Eco-business / Social Venture

July 9, 2003


Envelopes Made of Wood from Forest Maintenance Hit the Market

Keywords: Eco-business / Social Venture Ecosystems / Biodiversity Government Local government Manufacturing industry University / Research institute 

Since January 15, 2003, special envelopes made using wood gathered from the maintenance of Japan's under-managed forests have been on sale in Japan. They were developed as an outcome of a study group organized by the Japan Wood Promotion Council on ways to conserve Japanese forests. Participants in the study group came from various sectors, including the Forestry Agency, local municipalities, the wood industry, the paper industry, pulp companies, envelope makers and environmental groups. The envelope is made of wood from the thinning of forests (15 percent of content) and recycled paper (85 percent). Its price is about the same as regular envelopes.

Japan's annual timber consumption is about 100 million cubic meters, of which 39 percent is for construction and 48 percent for paper and paperboard. Japan's timber self-sufficiency has been decreasing steadily year-by-year, to the point that today more than 80 percent of its consumption is covered by imported timber. In particular, imports account for almost 90 percent of Japan's annual demand of around 40 million cubic meters for woodchips and pulp (timber equivalent), which are used as raw materials to manufacture paper.

While 9 million hectares of forests, equivalent to a quarter of Japan's total land area, disappeared worldwide every year during the 1990s, Japan's forest resources (with a large proportion of plantations) have been increasing by 90 million cubic meters annually in volume of standing timber. Despite this, the country's consumption of domestically grown timber continues to decline, leading to a lack of investment in domestic forest management, which in turn has meant the lack of attention to the management of plantation forests.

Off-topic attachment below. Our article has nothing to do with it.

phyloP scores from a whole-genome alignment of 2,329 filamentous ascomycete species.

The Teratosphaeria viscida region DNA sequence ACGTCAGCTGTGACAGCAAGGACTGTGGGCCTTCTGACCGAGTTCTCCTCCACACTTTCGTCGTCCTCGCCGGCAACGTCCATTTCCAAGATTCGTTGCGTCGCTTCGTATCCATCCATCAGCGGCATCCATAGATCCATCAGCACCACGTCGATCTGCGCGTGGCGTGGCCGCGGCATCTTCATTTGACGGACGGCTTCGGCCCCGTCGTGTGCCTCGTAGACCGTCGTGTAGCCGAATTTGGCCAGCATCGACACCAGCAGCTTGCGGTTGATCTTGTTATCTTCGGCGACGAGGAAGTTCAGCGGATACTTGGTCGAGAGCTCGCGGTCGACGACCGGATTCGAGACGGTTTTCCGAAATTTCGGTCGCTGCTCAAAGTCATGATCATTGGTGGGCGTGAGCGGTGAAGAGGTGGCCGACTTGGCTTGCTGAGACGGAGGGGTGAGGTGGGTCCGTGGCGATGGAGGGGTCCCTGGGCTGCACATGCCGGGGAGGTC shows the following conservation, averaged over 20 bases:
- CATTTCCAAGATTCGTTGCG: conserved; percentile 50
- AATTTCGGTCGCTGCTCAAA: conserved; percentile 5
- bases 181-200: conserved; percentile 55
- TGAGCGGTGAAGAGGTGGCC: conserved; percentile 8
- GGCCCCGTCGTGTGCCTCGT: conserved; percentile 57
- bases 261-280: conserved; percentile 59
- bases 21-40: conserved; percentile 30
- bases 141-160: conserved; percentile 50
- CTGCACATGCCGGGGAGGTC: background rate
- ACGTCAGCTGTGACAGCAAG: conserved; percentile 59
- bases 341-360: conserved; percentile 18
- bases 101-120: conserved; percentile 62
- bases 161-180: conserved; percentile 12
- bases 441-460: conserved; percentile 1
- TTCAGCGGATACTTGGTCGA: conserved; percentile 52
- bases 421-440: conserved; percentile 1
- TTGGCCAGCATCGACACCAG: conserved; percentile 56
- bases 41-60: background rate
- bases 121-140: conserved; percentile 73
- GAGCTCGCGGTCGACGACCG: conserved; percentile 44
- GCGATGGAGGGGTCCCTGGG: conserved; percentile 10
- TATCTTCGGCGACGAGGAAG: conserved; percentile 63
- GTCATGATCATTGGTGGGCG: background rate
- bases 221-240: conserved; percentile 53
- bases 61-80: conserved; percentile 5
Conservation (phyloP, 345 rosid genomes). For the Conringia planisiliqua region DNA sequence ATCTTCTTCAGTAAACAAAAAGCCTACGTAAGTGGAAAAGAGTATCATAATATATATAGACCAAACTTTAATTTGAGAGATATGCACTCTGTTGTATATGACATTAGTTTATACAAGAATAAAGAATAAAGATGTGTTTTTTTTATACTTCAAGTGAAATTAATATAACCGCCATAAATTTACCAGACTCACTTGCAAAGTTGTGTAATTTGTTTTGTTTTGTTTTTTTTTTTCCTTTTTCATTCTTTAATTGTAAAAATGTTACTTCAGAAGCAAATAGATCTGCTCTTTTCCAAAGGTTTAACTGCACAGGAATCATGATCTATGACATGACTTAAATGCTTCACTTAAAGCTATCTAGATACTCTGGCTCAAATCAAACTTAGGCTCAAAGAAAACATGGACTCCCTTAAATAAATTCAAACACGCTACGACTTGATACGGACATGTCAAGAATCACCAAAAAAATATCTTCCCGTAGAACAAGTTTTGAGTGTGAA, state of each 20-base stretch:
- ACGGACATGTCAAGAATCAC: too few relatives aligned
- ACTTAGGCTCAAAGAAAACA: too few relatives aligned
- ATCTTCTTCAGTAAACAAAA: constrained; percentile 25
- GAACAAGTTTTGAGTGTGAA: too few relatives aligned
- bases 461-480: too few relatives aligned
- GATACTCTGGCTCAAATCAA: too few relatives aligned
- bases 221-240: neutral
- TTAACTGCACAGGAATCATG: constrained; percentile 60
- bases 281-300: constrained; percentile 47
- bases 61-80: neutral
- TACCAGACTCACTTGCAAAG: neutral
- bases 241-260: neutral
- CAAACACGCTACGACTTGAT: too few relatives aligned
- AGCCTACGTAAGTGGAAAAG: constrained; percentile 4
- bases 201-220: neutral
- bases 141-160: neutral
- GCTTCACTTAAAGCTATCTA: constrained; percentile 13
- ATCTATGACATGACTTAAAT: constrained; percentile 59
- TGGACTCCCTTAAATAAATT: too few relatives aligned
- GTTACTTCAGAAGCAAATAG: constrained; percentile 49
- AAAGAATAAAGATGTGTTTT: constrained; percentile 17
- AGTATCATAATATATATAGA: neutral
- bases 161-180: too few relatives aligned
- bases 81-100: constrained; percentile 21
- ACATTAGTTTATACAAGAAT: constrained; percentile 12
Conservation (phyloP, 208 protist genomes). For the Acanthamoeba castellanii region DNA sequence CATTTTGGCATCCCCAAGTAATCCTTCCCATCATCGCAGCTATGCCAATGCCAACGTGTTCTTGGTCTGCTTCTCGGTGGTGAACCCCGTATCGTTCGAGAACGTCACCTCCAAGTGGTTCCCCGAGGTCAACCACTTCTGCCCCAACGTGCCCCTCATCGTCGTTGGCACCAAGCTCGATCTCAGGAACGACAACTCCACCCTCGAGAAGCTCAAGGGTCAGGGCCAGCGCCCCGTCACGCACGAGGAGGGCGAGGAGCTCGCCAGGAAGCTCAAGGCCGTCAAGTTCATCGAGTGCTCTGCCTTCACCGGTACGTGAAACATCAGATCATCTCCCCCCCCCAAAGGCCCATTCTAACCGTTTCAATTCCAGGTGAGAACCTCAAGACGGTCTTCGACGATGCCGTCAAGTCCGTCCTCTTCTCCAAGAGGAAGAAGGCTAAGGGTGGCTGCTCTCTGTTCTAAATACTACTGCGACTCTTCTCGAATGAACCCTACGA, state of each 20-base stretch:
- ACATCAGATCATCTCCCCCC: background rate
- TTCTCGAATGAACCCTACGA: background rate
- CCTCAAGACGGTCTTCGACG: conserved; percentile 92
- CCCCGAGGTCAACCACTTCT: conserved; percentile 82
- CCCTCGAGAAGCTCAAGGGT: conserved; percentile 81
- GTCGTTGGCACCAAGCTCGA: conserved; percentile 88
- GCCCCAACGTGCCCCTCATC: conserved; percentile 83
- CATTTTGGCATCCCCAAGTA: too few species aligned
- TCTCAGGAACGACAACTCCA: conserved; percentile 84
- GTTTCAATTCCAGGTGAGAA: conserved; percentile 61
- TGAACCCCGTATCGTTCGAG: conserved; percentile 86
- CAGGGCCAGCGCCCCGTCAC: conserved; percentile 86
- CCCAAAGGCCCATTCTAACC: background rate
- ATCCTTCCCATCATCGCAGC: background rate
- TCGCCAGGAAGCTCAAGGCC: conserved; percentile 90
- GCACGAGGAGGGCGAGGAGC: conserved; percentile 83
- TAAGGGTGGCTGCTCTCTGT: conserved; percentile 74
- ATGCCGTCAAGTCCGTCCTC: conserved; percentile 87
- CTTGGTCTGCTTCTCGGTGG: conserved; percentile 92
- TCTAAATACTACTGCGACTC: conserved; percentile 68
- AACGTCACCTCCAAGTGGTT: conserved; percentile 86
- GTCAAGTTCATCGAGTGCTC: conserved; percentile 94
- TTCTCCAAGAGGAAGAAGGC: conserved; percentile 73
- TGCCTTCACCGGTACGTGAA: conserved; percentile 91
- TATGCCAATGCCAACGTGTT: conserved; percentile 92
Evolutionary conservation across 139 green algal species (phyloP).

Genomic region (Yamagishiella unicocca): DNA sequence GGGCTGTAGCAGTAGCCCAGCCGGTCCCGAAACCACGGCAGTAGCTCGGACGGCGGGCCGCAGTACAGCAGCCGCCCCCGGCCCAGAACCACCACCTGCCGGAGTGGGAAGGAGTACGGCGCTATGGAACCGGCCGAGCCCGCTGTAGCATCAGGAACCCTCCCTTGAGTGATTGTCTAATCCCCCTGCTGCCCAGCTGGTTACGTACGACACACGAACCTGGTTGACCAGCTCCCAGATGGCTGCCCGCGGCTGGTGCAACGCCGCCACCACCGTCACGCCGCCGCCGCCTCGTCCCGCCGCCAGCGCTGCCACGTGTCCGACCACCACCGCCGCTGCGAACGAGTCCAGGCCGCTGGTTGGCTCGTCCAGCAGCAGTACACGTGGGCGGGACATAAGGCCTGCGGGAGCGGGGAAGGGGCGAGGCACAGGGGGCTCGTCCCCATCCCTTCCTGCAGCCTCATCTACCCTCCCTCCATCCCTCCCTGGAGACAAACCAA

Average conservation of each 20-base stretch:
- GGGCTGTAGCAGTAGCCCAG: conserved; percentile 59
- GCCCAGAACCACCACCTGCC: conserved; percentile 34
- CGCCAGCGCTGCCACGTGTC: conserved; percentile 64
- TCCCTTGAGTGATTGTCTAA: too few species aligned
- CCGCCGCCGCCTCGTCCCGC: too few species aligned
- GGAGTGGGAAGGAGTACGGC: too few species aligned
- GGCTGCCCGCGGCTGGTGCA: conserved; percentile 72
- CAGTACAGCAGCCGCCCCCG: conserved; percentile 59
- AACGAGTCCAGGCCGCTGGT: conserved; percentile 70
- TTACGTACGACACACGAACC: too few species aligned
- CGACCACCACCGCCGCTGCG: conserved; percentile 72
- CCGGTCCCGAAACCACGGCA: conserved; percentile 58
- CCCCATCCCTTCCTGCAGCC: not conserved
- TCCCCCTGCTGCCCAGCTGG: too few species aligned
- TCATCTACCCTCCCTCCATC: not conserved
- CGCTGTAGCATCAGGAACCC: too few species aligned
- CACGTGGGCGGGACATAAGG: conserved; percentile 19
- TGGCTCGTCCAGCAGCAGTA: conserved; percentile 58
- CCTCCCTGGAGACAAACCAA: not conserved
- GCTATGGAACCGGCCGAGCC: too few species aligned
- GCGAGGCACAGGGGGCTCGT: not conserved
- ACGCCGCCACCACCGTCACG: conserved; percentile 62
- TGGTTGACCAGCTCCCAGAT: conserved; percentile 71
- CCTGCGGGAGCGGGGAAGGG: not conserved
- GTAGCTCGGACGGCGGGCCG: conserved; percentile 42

Citizens and businesses held study sessions to discuss how to build a system that would enable them to be involved in maintaining the public benefit functions of forests by purchasing paper that contains domestic timber, including wood gathered from the thinning of plantation forests as well as sawmill residue. The first study session was held in March 2002. Pulp manufacturers took responsibility for making pulp from the wood, and envelope manufacturers for processing the pulp into envelopes and printing. After only five study sessions, they launched the sale of these envelopes.

The Nagano prefectural government, the Ministry of Agriculture, Forestry and Fisheries, and the Forestry and Forest Products Research Institute are considering purchasing the thinned wood envelopes. The session members are now trying to find other possible uses of the wood, and expect to spread the use of this domestic timber source.

Posted: 2003/07/09 10:26:38 AM
Japanese version